Mainstream Linux distro developers have to make decisions that affect thousands of potential users.
Should they include or remove a particular package? Should they apply a patch that may break compatibility with older machines?
These matters are discussed fiercely in forums where trolls growl, flames burn and project leaders defend their decisions against an onslaught of dissident. But as an individual you have none of these issues.
You can install and remove packages as and when you want to, and you can choose whether to install free or non-free software on your system. Why should you have to live with community decisions when you can make Linux work your way?
However, the distribution you install will likely contain drivers and components that you don't really want or need on your system.
Not only that, the software you always install on every new system has to be downloaded and installed separately each time, which is time-consuming and inconvenient. That's where we come in.
If you spend more time programming than you do playing games, you could replace the game packages with your favourite IDE. Or why not remove drivers for hardware you'll never need and save disk space?
Those of you who found useful speed increases in last issue's Supercharge Linux feature could even apply those tweaks automatically from the install stage. Whether you're tailoring a system for a particular machine or plotting to knock Ubuntu off its perch, there are myriad tools out there to help you do it.
Some are easier to use with less potential for customisation, while others are more difficult to configure but give you maximum control. We'll cover the pitfalls and which areas you can tweak and tailor to suit your needs, but in the end you are in control, and can apply as many or as few changes as you want – it's your Linux, your way.
Tailor Ubuntu for your own ends
If you're fed up with installing the same components each time you install Ubuntu, you'll find this is by far the easiest way to customise your install CD to include those packages.
You'll need 5GB spare space on your hard drive, an Ubuntu install ISO and Ubuntu Customisation Kit installed from your package manager. Once you have these resources available to you, simply launch UCK and follow the on-screen instructions.
You'll find that most of the usual steps you would have had to take in the past to edit your live CD are all automated. Add this to the intuitiveness of the GUI and it's easy to see that anyone with the inclination can customise their copy of Ubuntu quickly and easily. You can edit Ubuntu as much or as little as you like but you'll be the one calling the shots.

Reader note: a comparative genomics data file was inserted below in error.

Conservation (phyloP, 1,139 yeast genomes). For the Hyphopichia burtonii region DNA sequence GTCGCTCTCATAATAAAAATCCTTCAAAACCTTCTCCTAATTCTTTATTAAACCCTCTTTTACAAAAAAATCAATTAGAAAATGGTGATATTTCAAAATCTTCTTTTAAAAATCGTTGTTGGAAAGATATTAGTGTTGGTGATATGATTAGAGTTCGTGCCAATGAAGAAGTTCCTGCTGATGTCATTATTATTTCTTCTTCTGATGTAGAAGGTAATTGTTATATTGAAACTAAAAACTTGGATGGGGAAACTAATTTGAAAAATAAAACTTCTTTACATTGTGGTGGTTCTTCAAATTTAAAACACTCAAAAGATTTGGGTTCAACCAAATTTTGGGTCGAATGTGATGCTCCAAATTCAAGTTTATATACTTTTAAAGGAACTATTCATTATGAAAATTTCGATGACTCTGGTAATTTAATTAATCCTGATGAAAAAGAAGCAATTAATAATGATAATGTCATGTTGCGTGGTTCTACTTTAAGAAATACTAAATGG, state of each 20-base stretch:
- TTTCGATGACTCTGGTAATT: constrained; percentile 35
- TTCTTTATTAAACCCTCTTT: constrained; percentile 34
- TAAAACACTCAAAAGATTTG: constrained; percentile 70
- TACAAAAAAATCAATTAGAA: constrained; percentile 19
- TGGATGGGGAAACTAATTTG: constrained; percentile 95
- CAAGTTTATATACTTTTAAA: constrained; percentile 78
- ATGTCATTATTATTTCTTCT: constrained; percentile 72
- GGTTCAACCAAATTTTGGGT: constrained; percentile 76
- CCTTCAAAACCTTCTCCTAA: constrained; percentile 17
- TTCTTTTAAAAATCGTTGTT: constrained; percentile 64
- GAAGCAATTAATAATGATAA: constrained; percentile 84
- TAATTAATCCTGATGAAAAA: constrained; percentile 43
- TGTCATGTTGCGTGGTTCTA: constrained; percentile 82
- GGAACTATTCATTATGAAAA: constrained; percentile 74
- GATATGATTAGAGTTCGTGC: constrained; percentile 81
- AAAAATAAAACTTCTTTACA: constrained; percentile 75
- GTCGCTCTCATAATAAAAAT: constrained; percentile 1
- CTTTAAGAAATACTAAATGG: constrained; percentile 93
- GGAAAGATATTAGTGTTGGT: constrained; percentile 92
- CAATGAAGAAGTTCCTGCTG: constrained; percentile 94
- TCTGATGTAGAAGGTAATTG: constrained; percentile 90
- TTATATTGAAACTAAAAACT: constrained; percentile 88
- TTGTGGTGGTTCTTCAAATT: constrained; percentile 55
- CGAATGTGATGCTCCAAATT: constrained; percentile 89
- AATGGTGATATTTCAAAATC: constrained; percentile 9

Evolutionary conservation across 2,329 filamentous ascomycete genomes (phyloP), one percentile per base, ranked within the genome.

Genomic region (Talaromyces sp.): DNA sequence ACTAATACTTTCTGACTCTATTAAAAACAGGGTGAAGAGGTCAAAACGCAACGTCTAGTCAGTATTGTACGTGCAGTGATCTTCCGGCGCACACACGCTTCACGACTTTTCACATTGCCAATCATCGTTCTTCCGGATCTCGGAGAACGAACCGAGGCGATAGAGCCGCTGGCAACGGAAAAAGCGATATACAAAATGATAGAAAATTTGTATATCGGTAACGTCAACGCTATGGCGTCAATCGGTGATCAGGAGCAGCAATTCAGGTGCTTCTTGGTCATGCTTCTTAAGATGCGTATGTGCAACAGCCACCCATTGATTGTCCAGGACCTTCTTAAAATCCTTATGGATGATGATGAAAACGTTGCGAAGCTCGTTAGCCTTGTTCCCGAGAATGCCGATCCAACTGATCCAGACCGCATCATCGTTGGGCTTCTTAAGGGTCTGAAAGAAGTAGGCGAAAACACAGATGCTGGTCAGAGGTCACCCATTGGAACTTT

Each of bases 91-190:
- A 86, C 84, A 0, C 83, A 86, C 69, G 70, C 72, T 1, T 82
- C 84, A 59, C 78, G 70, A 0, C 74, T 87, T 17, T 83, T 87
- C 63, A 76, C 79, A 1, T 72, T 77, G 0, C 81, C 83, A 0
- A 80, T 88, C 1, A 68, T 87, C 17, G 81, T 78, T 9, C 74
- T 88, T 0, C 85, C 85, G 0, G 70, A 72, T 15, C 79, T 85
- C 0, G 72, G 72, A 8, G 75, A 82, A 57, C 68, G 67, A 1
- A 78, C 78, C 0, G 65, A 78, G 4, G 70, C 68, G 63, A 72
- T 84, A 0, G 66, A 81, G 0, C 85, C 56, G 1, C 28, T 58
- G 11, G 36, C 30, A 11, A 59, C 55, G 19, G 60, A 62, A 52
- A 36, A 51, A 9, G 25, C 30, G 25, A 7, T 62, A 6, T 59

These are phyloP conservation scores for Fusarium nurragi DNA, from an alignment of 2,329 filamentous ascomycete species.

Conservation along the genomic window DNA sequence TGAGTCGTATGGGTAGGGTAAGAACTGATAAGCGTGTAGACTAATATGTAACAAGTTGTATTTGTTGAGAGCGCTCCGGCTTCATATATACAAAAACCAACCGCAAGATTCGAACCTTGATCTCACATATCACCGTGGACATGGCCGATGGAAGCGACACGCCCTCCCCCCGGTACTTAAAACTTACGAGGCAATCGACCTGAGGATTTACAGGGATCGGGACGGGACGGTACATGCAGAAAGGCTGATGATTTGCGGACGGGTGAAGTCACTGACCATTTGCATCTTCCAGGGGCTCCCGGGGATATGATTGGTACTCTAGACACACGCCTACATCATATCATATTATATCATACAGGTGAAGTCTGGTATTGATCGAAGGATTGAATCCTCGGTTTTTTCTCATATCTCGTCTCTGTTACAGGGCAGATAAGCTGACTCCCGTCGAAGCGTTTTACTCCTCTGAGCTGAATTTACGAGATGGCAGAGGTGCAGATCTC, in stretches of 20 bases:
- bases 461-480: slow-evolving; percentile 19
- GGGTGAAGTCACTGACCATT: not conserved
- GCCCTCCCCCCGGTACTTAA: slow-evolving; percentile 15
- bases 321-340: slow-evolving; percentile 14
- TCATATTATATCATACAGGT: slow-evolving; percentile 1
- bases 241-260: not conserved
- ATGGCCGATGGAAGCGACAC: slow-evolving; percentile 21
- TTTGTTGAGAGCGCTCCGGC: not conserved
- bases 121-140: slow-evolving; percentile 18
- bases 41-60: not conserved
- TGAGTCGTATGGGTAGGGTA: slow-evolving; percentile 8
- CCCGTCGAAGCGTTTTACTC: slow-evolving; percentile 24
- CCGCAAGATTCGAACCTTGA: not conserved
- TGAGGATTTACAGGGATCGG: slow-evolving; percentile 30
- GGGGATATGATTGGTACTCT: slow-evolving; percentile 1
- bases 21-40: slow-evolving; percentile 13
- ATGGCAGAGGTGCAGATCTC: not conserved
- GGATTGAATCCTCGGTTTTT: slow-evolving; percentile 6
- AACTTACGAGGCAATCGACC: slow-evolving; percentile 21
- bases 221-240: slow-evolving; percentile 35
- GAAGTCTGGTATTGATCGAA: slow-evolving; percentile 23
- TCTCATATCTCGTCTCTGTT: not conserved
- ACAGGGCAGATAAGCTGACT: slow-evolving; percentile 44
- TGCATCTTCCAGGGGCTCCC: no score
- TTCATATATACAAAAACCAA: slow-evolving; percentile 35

A common pitfall within the UCK setup is to miss the dialog that enables you to change which packages are included or omitted by default, with the result you wind up with a standard Ubuntu install disc with a custom name, which isn't overly useful!
To ensure you gain access to Synaptic, answer 'Yes' when you're asked whether you want to customise the CD manually during building. This will give you a dialog that offers to open Synaptic or a terminal, or continue the installation.
In our example (cunningly called BobBuntu) we installed the Medibuntu repository (see LXF124's tutorial on Ubuntu PPAs for more insight on this) by opening the terminal from the dialog, and ran the following command:
You can then install the GPG key for the repository by typing:
apt-get update && apt-get install medibuntu-keyring && aptget update
This third-party repository gives us access to all kinds of non-free software such as Adobe Reader, Skype and codecs for restricted media formats.
Firing up Synaptic from the dialog should now show Skype packages available when you search for it (you may need to reload the list of packages).
In BobBuntu we also stripped out OpenOffice.org and replaced it with AbiWord and Gnumeric, then removed Ekiga and replaced Firefox with Epiphany. You can include your own choice of software from a Launchpad PPA and any third-party repositories, or remove packages you rarely use simply by checking and unchecking boxes.
Once you have committed your changes by clicking on Apply you can then proceed to the build stage, which will produce your live CD image in the /tmp/remaster-newfiles/ directory as lived.iso. When the build is complete you can burn this to CD or try the image out in a package such as VirtualBox to try your own personalised Ubuntu respin.
Ubuntu Customisation Kit has an excellent array of features. You can easily select packages, desktops and locales for instance, and you can also include Wubi if you're distributing your respin to Windows users.
SATANIC DESIGNS: Whatever your niche, there's a Ubuntu respin out there for you
However, UCK does lack a few of the features that make the other tools and services worth considering. For example, you can't define the look and feel of your Ubuntu respin without extensive terminal wizardry, and you can't create a boot image for a live USB (though you can do this from your new live environment).
You're also bound to Ubuntu as your host system and an Ubuntu variant as your final product, but despite these shortcomings UCK is a great introduction to distro development and is the ideal tool for those of you who simply want a copy of Ubuntu that installs and runs your favourite working environment from the outset.